Needy Patients turn to Online Fund-raising for Help
Fund-raising websites are becoming a boon for needy American patients, who are increasingly using them to raise much-needed cash for medical treatment. Take the example of the couple Sean and Jessica Haley who live in Florida. Their insurance left out fertility treatment and they desperately wanted a baby. So, they advertised their plight and asked for help on the website IndieGoGo. Astonishingly, a flood of donations poured in and the Haleys’ need also got publicized on Facebook and Twitter. The couple managed to raise a total of $8,050 from their online fund-raising experiment.
Individual Patients go Online
Traditionally, Internet fund-raising has been used by nonprofit and charity groups. But of late, thanks to inadequate and costly healthcare, individual patients have started using websites to garner funds for treatment. A wide variety of patients use online websites like IndieGoGo to collect funds for treatments ranging from organ transplants, cancer therapies and sometimes even for relatively small medical expenses.
Though posting is free on IndieGoGo, the website takes a commission of four percent of the total money raised. The site has also imposed a nine percent fee on campaigns that fall short of their fund-raising target. This is to ensure that users keep their goals reasonable. Since its founding in 2008, IndieGoGo has successfully hosted hundreds of fund-raising campaigns for medical treatment.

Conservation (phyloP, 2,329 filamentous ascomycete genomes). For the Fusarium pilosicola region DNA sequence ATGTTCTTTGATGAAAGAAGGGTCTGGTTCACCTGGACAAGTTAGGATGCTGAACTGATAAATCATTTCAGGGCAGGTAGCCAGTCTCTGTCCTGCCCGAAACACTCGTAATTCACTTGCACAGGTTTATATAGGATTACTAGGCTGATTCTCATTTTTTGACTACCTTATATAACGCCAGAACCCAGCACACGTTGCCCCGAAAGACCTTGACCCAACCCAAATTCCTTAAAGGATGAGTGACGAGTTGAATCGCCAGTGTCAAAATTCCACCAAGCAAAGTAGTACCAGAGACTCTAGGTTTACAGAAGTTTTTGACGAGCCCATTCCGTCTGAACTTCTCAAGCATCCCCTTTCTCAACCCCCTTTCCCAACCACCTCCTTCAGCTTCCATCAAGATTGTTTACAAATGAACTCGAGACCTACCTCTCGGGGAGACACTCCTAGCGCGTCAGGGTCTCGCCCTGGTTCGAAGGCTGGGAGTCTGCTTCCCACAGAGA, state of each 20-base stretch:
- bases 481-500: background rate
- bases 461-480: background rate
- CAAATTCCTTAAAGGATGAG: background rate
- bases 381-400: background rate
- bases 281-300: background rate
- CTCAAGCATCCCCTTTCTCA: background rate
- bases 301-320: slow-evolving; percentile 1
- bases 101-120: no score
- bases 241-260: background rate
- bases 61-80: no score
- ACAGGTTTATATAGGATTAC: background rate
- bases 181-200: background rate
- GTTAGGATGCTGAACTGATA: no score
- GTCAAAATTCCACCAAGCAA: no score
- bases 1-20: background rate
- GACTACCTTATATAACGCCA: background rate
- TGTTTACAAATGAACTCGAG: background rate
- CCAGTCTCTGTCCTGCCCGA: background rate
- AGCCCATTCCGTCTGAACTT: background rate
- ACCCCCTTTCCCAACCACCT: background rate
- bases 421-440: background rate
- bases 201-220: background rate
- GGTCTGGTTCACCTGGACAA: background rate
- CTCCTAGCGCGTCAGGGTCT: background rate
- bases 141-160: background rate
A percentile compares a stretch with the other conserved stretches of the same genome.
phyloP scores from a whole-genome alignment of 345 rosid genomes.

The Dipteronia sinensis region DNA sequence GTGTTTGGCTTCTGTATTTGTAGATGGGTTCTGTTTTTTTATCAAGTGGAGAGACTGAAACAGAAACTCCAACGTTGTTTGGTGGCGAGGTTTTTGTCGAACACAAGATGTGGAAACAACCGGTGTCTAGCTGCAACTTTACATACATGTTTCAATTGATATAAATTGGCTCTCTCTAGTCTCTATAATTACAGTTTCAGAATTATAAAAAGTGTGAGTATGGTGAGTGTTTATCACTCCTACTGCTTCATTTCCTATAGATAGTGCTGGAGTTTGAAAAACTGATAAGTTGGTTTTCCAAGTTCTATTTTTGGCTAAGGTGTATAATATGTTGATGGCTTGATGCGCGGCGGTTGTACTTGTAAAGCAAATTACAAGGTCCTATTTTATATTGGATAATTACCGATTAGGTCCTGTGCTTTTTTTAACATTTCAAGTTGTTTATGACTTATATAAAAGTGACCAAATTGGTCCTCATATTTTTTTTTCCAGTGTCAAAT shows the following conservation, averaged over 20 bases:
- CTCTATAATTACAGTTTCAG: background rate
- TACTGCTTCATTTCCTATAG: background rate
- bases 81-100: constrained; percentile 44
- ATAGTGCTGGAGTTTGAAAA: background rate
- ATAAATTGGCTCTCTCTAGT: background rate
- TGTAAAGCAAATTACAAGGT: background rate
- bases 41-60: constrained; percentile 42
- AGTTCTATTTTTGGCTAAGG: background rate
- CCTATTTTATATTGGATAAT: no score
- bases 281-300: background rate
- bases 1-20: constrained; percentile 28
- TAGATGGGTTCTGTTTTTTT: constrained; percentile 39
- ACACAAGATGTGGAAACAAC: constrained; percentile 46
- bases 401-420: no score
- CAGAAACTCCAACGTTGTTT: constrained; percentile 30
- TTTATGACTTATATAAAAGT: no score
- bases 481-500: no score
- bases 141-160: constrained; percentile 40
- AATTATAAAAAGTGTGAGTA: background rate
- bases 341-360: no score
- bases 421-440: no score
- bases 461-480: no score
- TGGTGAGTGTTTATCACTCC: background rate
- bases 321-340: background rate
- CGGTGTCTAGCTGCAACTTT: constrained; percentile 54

Blame the System
Slava Rubin is one of the co-founders of IndieGoGo. He was motivated by the death of his father due to multiple myeloma. Rubin also uses his site to raise funds for charity and cancer campaigns. Rubin is not surprised that needy individuals have started using his site to get help. He blames the lopsided and expensive US healthcare system for their plight.
With a Little Help from Friends
IndieGoGo is very careful about preventing fraud. It asks campaign sponsors for their bank account and utilitizes fraud algorithms to minimize suspicious activity. Yet ultimately, the people at large get to decide if a cause is genuine. Typically, most campaigns get 80% of their collection from friends and family networks. Total strangers contribute the remaining 20%. Random strangers will very rarely fund a campaign. So, it is the patient’s family, friends and their connections who contribute most of the donations.
Last year, Jeffrey Self a struggling actor in Los Angeles, suffered from dental problems. He needed about $3,040 for dental surgery. But, Self did not have medical insurance. So, he made a funny video about his condition and posted it online. To his utter surprise, his appeal managed to raise $3,650. Self opines that though the Internet may be saturated with bad stuff, you can still find a silver lining such as IndieGoGo.
The Small Downside
There is however one downside to online fund-raising. Patients have to reveal and discuss their private health struggles with total strangers. They may also get some criticism as in the case of the Haleys who were advised by a few people to pursue adoption. Still, the Haleys are happy as Jessica is pregnant now. The Haleys and their well-wishers are all agog and waiting for the arrival of the first crowd-funded baby.